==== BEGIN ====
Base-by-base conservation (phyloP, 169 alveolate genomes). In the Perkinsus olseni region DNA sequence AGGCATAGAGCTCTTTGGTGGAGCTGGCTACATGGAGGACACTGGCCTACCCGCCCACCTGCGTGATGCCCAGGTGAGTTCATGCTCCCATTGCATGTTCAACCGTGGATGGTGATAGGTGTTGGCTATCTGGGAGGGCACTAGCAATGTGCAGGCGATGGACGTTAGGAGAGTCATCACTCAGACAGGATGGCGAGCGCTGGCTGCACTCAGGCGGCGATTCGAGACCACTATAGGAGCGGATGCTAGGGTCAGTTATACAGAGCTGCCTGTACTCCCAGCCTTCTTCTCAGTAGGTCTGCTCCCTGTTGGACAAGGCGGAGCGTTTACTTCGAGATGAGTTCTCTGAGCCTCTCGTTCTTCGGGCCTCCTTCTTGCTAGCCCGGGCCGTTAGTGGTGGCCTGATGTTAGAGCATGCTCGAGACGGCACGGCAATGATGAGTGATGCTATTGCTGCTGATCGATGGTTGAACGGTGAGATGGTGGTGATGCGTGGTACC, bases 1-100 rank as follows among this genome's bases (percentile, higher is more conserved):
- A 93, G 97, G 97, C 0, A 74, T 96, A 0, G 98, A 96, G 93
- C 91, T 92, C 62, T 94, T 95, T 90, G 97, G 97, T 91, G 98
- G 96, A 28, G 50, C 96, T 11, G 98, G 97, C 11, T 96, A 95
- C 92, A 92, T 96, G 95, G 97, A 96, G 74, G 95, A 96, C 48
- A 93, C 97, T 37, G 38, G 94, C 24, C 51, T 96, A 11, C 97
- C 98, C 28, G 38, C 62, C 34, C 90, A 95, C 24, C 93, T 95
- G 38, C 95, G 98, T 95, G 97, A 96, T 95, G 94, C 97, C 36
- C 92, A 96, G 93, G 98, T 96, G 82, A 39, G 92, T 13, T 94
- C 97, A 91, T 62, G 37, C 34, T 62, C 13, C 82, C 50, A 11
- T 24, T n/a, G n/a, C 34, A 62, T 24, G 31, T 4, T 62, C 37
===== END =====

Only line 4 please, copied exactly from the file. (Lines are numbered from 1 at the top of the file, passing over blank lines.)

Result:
- G 96, A 28, G 50, C 96, T 11, G 98, G 97, C 11, T 96, A 95